by ALEXANDRA RETTER
Winona Area Public Schools is investing $150,000 in a new bus that will travel throughout the area to bring programs to people of all ages.
The School Board approved the purchase of the bus at its November 17 meeting. Earlier this year, the board approved going forward with the purchase of a bus as part of a set of enrollment strategies it passed. “The biggest issue I think that we face is the enrollment decline, and I guess what I’m hoping is that as WAPS competes with parochial schools and charter schools for an increasingly small pool of students, I’m hoping the bus can be used in ways that go out into the community and inform the community of the good things WAPS offers, and maybe that awareness can have a salutary effect on our enrollment,” School Board member Steve Schild said.
“… Our primary goal is to touch the lives of more people that aren’t showing up within our buildings,” Community Education Director Ann Riebel said. This includes community members who live outside Winona and those without transportation, she said.
The district could use the bus to bring activities to a park in Stockton when the weather is nice, for example, Riebel said. Children could take part in a physical activity, reading group and circle time. Additionally, WAPS could use the bus for screenings for young children before they enter kindergarten, she said. Staff could use the bus to help high school students volunteer in the community, as well, she added.
The bus could also serve adults, Riebel said, in English as a Second Language and GED courses and Project COMPASS.
Overall, staff in areas such as adult basic education, adult enrichment, family enrichment and elementary enrichment could use it, Riebel said. “So I really do expect a broad range of programs to be able to access it,” she said.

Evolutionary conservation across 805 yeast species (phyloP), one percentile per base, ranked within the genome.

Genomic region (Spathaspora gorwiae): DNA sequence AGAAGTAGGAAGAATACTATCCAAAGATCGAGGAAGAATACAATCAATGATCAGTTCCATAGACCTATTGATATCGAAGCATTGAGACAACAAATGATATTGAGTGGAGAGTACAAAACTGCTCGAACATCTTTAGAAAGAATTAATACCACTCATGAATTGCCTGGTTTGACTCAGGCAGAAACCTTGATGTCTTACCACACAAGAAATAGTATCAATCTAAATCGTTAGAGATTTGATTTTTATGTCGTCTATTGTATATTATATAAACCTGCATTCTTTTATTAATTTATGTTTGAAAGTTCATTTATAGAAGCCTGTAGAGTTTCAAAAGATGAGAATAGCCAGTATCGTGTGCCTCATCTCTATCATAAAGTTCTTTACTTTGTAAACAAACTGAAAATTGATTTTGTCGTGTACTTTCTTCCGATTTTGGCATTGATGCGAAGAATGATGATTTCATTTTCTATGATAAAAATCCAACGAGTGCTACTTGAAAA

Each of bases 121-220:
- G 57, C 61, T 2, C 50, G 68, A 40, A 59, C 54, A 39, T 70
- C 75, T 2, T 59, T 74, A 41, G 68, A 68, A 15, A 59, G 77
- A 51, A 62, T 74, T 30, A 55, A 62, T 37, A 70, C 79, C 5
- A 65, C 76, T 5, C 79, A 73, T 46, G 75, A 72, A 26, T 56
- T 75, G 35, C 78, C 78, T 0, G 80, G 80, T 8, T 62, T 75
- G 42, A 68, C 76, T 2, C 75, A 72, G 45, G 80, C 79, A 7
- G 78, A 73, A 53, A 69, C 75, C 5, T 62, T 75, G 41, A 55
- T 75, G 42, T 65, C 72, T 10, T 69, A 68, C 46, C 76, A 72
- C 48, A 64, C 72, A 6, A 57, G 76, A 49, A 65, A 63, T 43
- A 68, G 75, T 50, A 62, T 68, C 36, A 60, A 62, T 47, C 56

The goal is to modify the bus to include features such as removable chairs and tables, storage areas and WiFi, Riebel said. The district will not be able to transport students with the bus, she said.
The bus is a 2016 Starcraft that is 26 feet long and ADA accessible, Riebel said. Its estimated cost is about $152,000, which includes $66,950 for the bus, $65,000 for modifying the bus and $13,700 for a graphic wrap with WAPS logos, she said. The cost includes other items such as transporting the bus to where it will be modified and transferring its title, as well. The district will work with Davey Coach of Colorado on the bus purchase.
“To be perfectly honest, when this idea first came up, I was a little bit skeptical, but I know Ann and her staff have put a lot of thought into how it might be used,” Schild said, adding, “The cost, per se, doesn’t bother me.” He continued that saving money in the short term on the bus’s features may not allow it to succeed in the future, so he would rather not cut corners now.
Riebel said there are a limited number of used buses available currently, and other options she explored did not include items such as modifications and title transfer or provide a quote for mechanical work prior to examining the bus.
Earlier this fall, the Minnesota Department of Education approved the use of $65,000 in federal COVID relief funding for the bus, Riebel said. The remainder of the cost will be covered by reserves in her department budget, which stand at about $602,000. The savings allow the department to explore new programs while waiting to see if they generate revenue, she said, and hire a staff member to help coordinate programming. When other departments use the bus, they will be charged for that use, she said.
The hope is for the bus to be finished by next spring, Riebel said. She also hopes to partner with other community groups on the bus. As her department moves from providing emergency child care at the height of the pandemic to engaging with community members again, she has enjoyed seeing her staff imagine how to use the bus. “I’m really excited to watch my staff be creative with new programming. We like to touch the community outside the school day and in the summer. I’m really excited to be able to have other opportunities in people’s home neighborhoods for kids to come to … I’m really excited to be able to connect with people that we haven’t connected with in the past, or at a time of the year we typically don’t see them,” she said.